Calculating EFLAGS for various x86 opcodes

I've found it hard to find a source for these in one place so I've put some code together to calculate these for me. You can find the code I used to generate these results here:


This is all based off for the flag definitions and for nicely parsing the x86 docs. These are both good resources for getting familiar with what's going on under the covers here.

It's important to note that not all instructions modify all flags. For example, the INC instruction does not change CF if it overflows the register, and there are apps that take advantage of this fact (e.g. the LZ91 packer LZEXE)

Base flag values:

Your EFLAGS register is likely to be at 0x202 by default for a number of reasons:

  • The flag 0x0002 is always set (reserved)
  • The flag 0x0008 is always unset (reserved)
  • The flag 0x0020 is always unset (reserved)
  • The flag 0x0100 flag should be unset unless you are single stepping something (trap flag)
  • The flag 0x0200 should be set (interrupts enabled)
  • The flag 0x0400 is probably unset (direction flag for LODSB style commands)

We can ignore the higher flags


According to the intel docs:

The OF, SF, ZF, AF, CF, and PF flags are set according to the result.

Here's the ADD instruction in action:

ADD 0, 0: 246
ADD 1, 0: 202
ADD 1, 1: 202
ADD 1, ffffffff: 257
ADD 1, f: 212
ADD 10, fffffff0: 247
ADD 1, fffffff0: 282
ADD f, fffffff0: 286
ADD fffffff0, fffffff0: 283
ADD ffffffff, 80000000: a07
ADD fffffffe, 80000000: a03
ADD 1, 7fffffff: a96
ADD 2, 7fffffff: a92

So here's what's going on:

  • 0x0001: CF gets set when we loop around from 0xFFFFFFFF to 0 again
  • 0x0004: PF gets set when an even number of bits are set
  • 0x0010: AF gets set when we loop the bottom 4 bits around (e.g. from 0x0F to 0x10)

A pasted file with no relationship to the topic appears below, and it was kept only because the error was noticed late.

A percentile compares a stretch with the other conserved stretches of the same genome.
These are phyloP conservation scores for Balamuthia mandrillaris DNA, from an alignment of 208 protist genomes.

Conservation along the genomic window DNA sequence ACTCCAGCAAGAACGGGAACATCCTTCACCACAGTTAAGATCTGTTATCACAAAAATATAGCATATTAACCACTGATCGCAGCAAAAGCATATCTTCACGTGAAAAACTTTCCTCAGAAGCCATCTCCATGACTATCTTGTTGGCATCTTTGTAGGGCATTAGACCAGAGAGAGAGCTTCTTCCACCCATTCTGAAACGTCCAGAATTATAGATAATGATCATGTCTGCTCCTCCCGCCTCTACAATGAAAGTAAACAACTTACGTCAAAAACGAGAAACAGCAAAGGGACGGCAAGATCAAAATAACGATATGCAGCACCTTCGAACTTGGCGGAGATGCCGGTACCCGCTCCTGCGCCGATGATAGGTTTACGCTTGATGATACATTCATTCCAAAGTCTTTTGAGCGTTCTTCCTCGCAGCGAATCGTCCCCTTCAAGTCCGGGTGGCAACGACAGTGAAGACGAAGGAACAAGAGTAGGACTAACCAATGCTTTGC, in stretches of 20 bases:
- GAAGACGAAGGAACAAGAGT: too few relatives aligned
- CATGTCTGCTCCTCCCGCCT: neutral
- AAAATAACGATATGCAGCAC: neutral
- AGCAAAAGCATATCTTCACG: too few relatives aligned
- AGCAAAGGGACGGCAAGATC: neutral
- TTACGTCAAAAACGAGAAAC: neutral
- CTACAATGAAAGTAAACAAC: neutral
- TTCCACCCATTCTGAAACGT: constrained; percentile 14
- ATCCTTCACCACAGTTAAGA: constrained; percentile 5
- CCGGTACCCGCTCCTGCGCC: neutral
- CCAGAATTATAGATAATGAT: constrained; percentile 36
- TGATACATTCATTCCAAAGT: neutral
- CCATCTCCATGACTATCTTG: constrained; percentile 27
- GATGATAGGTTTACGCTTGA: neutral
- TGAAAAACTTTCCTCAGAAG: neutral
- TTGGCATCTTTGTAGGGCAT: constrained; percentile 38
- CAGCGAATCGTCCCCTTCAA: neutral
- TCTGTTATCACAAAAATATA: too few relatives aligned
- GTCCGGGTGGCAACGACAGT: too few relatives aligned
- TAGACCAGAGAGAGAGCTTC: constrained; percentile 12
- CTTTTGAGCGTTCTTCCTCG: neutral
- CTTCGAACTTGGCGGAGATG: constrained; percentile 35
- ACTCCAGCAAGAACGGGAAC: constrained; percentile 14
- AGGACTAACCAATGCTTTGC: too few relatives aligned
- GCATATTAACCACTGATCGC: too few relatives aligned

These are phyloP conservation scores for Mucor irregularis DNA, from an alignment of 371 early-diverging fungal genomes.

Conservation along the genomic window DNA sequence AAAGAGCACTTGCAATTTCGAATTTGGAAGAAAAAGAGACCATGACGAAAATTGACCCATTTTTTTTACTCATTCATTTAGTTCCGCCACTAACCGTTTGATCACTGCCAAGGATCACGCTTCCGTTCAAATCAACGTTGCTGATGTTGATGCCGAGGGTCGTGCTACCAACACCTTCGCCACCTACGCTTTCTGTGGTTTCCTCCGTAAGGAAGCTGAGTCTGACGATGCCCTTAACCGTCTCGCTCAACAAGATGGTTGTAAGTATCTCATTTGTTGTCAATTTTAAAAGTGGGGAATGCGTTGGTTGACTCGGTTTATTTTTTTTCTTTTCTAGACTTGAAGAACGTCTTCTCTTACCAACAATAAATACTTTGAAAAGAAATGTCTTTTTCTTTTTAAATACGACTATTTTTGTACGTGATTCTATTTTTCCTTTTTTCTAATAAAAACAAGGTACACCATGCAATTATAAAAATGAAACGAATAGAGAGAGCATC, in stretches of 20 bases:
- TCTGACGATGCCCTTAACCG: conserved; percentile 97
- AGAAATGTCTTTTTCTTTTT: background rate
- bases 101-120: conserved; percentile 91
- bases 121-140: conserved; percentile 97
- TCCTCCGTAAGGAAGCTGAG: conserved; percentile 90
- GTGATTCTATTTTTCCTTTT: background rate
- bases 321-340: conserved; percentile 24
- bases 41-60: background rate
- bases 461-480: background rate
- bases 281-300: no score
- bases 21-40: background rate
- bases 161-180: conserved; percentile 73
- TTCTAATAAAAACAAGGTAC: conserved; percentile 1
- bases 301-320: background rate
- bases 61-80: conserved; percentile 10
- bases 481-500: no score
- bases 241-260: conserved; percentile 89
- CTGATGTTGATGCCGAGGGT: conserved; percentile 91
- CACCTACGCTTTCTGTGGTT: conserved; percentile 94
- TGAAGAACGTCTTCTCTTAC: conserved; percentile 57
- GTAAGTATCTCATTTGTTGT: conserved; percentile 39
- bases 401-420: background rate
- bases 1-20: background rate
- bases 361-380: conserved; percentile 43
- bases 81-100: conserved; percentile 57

• 0x0040: ZF gets set when the result is zero
  • 0x0080: SF gets set when the high bit is set (i.e. we have a negative number)
  • 0x0800: OF gets set when two positive numbers go negative or vice versa


The CMP command is defined as executing a SUB command and setting the flags (but not saving the result), so we should expect them to be the same:

Here's some results:

SUB 0, 0: 246
SUB 1, 0: 202
SUB 1, 1: 246
SUB 0, 1: 297
SUB 10, 1: 216
SUB 0, 10: 287
SUB ffffffff, f: 286
SUB 80000000, 1: a16
SUB 80000002, 1: 282
SUB 7fffffff, fffffff0: a87
SUB 7fffff00, fffffff0: 203

And with CMP

CMP 0, 0: 246
CMP 1, 0: 202
CMP 1, 1: 246
CMP 0, 1: 297
CMP 10, 1: 216
CMP 0, 10: 287
CMP ffffffff, f: 286
CMP 80000000, 1: a16
CMP 80000002, 1: 282
CMP 7fffffff, fffffff0: a87
CMP 7fffff00, fffffff0: 203

Identical. As with the ADD command, we can flip 6 different flags through various different means (including setting the elusive AF by making a carry/borrow between bits 3 and 4)


The TEST command is defined as executing an AND command and setting the flags (but not saving the result), so we should expect them to be the same. It's worth noting that all of these bitwise commands (AND, OR etc) do the following:

  • OF and CF are cleared
  • SF, ZF, and PF flags are set "according to the result"
  • AF flag is undefined...

It makes sense that OF and CF are cleared as these only make sense when we're doing arithmetic. It is weird that AF is undefined, but also weird that it exists at all...

TEST 0, 0: 246
TEST 1, 0: 246
TEST 1, 1: 202
TEST 0, 1: 246
TEST ffffffff, ffffffff: 286
TEST ffffffff, 0: 246

This is pretty boring. We start with a base of 0x202, we can set 0x40 (ZF) if it's zero, 0x04 (PF) if we have an even number of bits, and 0x80 (SF) if the high bit is set. Zero always gives us 0x246 (ZF and PF are set but not SF), and it's clear that we can't have SF and ZF set at the same time, or that PF has to be set when ZF is set.

Happy hacking everyone!